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About Omaha daily bee. (Omaha [Neb.]) 187?-1922 | View Entire Issue (Nov. 3, 1913)
The Omaha Daily Bee
MUTT AND JEFF
YOU OAN'T LOSE US
VOL. XLinNO. 118.
OMA1IA, MONDAY MORNING, NOVEMBER 3, 1913- TEN PAGES.
SINGLE COPY TWO CENTS.
CARRANZA TO MAKE
FORMAL APPEAL TO
Rebel Chief in Nogales to Confer
with Agent of the United,
COMES UPON SPECIAL TRAIN
Other Chiefs in Insurrection Are
There for Conference.
WASHINGTON STILL IN WAITING
No Further Light Received on Prog
ress of Negotiations.
MOVE TO TAKE PREDIAS NEGRAS
American Orrnera of Cattle, Fenrlnir
Rattle, Drive I.arsre llerda to
Ifini Side of the lllo
NOGALKS, Ponora. Mex., Nov. i Gen
eral Venustlano Carrnnza,- leader of the
Mexican constitutionalists, announced
here tonight that he would make a for
mal appeal to Washington, probably to
morrow or Monday, for recognition of
the belligerency of the Mexican insur
General Carranza arrived tonight on a
special train from Hermoslllo. the capi
tal of Eonora. He was preceded by Gen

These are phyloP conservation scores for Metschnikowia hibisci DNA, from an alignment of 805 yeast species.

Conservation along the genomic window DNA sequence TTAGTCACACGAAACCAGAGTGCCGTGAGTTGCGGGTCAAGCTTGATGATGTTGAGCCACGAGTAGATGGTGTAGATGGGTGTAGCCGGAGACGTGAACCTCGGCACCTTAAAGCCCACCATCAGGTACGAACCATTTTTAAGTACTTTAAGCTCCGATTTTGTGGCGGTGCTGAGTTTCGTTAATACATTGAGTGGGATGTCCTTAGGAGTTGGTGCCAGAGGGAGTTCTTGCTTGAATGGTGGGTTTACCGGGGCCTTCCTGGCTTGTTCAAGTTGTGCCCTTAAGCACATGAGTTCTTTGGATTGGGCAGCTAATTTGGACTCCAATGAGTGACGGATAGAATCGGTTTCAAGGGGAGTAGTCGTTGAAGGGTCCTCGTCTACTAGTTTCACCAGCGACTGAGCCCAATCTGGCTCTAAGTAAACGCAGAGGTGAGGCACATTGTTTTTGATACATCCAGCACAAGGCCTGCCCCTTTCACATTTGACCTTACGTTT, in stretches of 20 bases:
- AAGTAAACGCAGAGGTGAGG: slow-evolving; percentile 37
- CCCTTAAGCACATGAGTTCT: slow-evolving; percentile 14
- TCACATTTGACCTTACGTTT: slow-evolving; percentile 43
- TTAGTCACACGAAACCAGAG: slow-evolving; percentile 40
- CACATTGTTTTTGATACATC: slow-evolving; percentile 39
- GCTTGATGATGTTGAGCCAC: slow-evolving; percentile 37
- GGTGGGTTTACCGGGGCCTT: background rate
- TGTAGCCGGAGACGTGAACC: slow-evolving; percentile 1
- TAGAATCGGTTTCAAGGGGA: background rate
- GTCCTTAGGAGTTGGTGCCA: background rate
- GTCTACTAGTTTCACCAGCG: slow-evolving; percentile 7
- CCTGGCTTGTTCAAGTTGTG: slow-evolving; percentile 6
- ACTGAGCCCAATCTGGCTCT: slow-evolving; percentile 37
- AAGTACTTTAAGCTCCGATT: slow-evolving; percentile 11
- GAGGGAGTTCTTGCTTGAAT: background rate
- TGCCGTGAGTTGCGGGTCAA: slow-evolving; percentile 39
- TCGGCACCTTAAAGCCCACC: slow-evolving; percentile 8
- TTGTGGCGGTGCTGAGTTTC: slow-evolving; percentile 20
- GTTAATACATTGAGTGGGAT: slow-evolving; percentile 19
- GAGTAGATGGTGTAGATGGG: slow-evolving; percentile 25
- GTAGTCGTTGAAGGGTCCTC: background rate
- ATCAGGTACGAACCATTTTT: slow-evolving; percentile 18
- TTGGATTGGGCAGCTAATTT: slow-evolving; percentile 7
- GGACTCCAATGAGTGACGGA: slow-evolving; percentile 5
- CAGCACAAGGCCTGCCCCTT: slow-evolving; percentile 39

eral Liucfo Illnnco, military governor of
the state of Tamaullpas, and other rev
It was declared In revolutionary cir
cles that Carranza's mission was to
meet and confer with an agent of Presi
dent Wilson, who was expected to arrive
AVaahlnortoii Still Waiting.
WASHINGTON, No. 1 Administra
tion officials shed no further light to
day on their plans for dealing with the
Mexican situation. The government here
still Is awaiting some announcement
from the Iluerta administration as to
the result of the last election.
Reports describing the conduct of the
elections and giving Impressions ot thn
political situation generally In Mexico,
were received today from John Llnd at
Vera Cruz. It Is believed that some of
the suggestions under consideration hero
have been submitted .to Mr. Llnd for
Drive Cottle vVoroin llorder.
HAGLK PASS, Tex., Nov. 2. Fearing
an engagement between constitutionalists
and federals. American owners of cattle
on the Mexican border today removed
large herds to the Texas Bide of the
The constitutionalist Junta here an
nounced no military moves would be
tn.d until the property of foreigners Is
It In believed an extended movement Is
contemplated with the object of retaking